Sato, JCnnuingham, JBncklsy,
J Kapapa, Prod H HnzeUlen, AV
H Hazelden, and io deck passen
gers. Cargo: 331 bgs spud,J.o
bgs corn, lSo bgs bones, 4 bdls.
bides L pigs 3 horses, 137 pkg
We j3c not hold onrselres responsible for
the opinions or Ins ttterance3 of oar
The part of the 'situation which
strikes home most strongly to the
American section of the P. G.
Missionary stripe is the fact that
after all these years of represent
ing themselves as true types of
the American Nation in acts and
thoughts, they find themselves so
utterly mistaken that on this the
first opportunity for proof, they
are utterly and forever repudiated
as such. And that is where the
shoe pinches. After having for
years said, tee are the o)ily Amer
icans to be publicly shown up as
being entirely out of ft a hybrid
mongrel compound of despotism
Don't,' forget that to-night the
amateur minstrels will give their
second performance at the
Opera Honse. It is going to
be one of tho best entertainments
and everybody fond of laughing
must go. TVhen you hear the
P. G. Bond imitated by the min
strels, you will bo tickled to
Invitations to the wedding of
Miss C. E. Vida, and W. P. Boyd
Esq. United States Vice and De
puty Council General to Hawaii,
are issued. The ceremony will
iake place at tho Central Union
Church on Dec. 12th. A reception
will be held at the residence of Mrs.
H. Cornwell later in the evening.
The "World" and Stevens.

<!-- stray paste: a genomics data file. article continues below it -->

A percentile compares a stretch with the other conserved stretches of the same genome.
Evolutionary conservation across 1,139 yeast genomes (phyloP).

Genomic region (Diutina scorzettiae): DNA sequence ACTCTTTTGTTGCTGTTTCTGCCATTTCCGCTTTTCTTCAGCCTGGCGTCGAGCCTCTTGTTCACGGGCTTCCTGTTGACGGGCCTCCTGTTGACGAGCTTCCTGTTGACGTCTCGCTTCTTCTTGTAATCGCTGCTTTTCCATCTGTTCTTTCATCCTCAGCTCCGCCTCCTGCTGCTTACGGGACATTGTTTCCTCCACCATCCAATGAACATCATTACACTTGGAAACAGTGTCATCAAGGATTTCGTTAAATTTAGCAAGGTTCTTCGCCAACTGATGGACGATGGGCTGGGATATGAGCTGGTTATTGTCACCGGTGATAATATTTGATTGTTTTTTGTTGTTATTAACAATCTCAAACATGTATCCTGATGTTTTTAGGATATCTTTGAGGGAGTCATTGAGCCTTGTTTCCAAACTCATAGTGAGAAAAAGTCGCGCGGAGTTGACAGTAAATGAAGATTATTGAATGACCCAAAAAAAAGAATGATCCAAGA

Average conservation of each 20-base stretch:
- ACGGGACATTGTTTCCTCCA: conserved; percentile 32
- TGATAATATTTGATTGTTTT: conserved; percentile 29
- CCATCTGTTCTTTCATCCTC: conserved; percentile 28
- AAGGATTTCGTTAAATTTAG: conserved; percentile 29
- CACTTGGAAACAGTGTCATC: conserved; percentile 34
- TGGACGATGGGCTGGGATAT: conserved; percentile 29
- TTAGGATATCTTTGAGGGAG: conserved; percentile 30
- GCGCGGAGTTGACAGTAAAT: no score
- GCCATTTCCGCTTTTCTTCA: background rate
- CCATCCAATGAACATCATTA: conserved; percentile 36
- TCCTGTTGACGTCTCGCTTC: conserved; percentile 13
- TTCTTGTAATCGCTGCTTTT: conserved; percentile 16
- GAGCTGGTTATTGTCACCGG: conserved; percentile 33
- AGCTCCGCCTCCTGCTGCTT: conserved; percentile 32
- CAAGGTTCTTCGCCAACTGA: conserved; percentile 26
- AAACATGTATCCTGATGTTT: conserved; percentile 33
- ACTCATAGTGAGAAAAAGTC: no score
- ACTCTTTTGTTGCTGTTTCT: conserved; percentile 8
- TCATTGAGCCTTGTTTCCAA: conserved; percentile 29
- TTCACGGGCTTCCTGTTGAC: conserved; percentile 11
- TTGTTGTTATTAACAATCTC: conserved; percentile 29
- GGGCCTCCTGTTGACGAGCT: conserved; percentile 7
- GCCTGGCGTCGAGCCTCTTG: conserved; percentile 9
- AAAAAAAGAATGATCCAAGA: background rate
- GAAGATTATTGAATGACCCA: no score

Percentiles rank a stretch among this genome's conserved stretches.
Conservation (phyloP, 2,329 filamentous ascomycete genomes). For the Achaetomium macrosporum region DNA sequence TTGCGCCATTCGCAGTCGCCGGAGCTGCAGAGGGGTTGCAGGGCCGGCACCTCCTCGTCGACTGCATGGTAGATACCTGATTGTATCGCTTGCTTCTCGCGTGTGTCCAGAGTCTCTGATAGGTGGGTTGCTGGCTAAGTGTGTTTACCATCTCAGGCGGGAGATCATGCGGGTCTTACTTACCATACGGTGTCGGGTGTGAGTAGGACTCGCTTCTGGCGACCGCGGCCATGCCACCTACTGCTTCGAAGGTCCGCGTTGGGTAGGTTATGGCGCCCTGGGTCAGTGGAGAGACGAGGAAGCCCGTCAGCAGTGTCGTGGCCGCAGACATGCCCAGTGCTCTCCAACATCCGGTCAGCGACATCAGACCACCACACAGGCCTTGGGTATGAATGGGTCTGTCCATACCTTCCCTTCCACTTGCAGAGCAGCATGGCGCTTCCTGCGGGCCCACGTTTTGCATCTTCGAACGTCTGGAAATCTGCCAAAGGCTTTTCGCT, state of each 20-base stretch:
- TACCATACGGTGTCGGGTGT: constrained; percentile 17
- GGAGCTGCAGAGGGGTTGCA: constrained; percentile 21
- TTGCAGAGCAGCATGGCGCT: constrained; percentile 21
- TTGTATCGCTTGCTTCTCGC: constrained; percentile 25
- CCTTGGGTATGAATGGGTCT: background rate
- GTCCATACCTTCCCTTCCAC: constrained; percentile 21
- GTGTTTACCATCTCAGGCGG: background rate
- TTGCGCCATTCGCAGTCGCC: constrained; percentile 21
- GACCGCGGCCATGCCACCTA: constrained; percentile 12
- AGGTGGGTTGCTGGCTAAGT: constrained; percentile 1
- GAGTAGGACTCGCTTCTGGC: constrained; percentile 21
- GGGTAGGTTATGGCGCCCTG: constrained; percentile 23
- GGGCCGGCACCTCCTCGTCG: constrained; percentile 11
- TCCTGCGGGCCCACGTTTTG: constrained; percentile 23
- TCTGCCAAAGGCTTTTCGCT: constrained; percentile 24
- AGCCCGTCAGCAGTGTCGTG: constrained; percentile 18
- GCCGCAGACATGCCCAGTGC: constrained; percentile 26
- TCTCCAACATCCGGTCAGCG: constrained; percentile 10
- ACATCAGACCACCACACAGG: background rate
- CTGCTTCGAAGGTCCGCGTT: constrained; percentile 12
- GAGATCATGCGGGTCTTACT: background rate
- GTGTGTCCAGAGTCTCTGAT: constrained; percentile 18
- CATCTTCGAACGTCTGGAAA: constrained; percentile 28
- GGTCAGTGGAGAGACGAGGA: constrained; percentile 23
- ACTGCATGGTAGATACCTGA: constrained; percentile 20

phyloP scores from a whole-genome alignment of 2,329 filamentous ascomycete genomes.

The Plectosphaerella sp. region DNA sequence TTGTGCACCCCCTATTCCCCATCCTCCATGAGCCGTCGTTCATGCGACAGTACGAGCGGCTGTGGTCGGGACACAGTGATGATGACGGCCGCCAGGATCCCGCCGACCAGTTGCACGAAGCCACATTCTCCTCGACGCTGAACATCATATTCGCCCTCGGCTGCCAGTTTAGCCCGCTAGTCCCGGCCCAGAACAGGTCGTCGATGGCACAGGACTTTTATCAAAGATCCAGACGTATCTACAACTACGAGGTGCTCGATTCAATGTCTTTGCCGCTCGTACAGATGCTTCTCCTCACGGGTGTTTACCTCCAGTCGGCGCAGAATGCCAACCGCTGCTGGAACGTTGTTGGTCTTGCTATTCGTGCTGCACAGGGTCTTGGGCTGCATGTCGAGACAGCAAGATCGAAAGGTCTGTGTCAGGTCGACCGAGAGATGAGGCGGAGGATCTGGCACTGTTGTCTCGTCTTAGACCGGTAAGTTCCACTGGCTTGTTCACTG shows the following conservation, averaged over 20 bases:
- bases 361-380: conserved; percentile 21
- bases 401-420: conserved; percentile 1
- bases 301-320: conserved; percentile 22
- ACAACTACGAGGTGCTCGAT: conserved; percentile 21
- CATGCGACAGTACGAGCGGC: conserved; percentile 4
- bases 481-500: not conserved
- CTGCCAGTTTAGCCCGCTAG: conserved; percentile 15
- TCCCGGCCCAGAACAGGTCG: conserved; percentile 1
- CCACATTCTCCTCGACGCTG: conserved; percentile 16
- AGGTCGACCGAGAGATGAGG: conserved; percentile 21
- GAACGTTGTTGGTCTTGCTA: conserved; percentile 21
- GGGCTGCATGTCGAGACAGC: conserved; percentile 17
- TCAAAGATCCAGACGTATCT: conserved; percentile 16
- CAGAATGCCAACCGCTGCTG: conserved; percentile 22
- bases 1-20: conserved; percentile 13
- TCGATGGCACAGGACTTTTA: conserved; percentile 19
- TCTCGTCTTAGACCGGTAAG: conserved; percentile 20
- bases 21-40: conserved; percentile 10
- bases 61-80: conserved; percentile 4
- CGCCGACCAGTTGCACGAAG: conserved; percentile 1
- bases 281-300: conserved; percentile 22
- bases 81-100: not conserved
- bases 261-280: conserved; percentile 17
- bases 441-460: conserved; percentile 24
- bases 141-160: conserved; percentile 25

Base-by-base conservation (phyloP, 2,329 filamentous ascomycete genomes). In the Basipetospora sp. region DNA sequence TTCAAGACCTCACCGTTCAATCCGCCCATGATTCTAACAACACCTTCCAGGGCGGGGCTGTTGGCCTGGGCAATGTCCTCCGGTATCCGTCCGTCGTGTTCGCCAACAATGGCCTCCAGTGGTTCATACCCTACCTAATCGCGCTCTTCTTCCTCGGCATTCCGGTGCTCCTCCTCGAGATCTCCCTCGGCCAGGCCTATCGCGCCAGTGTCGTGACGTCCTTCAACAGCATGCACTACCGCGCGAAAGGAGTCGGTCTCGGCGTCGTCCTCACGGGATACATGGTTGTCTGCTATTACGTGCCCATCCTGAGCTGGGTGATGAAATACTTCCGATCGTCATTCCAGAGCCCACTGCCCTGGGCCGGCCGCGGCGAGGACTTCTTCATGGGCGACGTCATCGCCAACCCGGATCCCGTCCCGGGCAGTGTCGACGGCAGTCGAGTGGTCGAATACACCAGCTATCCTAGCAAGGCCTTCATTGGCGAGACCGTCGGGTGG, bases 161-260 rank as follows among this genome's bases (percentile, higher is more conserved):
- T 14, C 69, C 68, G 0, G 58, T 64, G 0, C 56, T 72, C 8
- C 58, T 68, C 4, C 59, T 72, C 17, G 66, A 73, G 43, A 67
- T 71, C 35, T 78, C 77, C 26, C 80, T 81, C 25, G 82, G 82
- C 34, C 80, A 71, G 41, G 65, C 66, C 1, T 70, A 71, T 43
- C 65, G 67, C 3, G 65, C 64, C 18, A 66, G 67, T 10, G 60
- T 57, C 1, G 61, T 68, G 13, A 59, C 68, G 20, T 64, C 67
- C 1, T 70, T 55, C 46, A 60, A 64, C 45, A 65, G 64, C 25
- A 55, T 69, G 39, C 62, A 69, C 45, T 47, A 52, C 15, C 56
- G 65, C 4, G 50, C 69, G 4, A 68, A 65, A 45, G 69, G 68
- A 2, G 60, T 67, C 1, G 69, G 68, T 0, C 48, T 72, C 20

Tho 'Hawaiian incident takes
on new interest from the publica
tion of the facts in a letter from
Secretary Grosham to the Presi
dent to-day. For ex-Minister
Stevens this official document
will have peculiar and perhaps
annoying interest. It seems to
show beyond question that ho
deliberately deceived his own
Government when, he declared
that ho had recognized the Ha
waiian revolutionary junta only
after it had secured actual con
trol. It shows that he. in fact
made the revolution possible be
lauding marines and giving it
tho protection of American guns
in. tho very act of overthrowing
the existing Government by pro
clamation, unsupported by any
force except that -which he fur
nished. It is a very interesting
statement, and it confirms in
ever' particular all that The
"Would said at- the 'time in criti
cism of this filibustering diplo
mat and in advocacy of delay and
full inquiry. jV. T. World.
Liberty or Death.
"And is that Liberty?' ' asked
the immigrant, pointing to the
statue as the vessel entered the
harbor. "Yes," said tho sailor,
"that is Liberty." "Then give
me death1" cried the immigrant,
and he jumped overboard. New
P. G. J. "was not there.
The steamer Kaala is.up' to leave
for ports on Qahu, 6n Monday
morning at S.o'clocki
Opinions of Eminent Men on President
Compiled rabit late r"s exchanges.
W. D. DAVAGE'S OPINION.
"W. D. Davage, one of the lead
ing constitutional lawyers in
Washington and one -who prac
tices "almost exclusively before
tho Supreme Court and in inter
national cases, had this -to say
about the legal side of the Ha
waiian question: '' "If Queen
Liliuokalani was dethroned
through the acts of an. agent of
this country, then it is the mani
fest duty of the United States to
restore her to the position in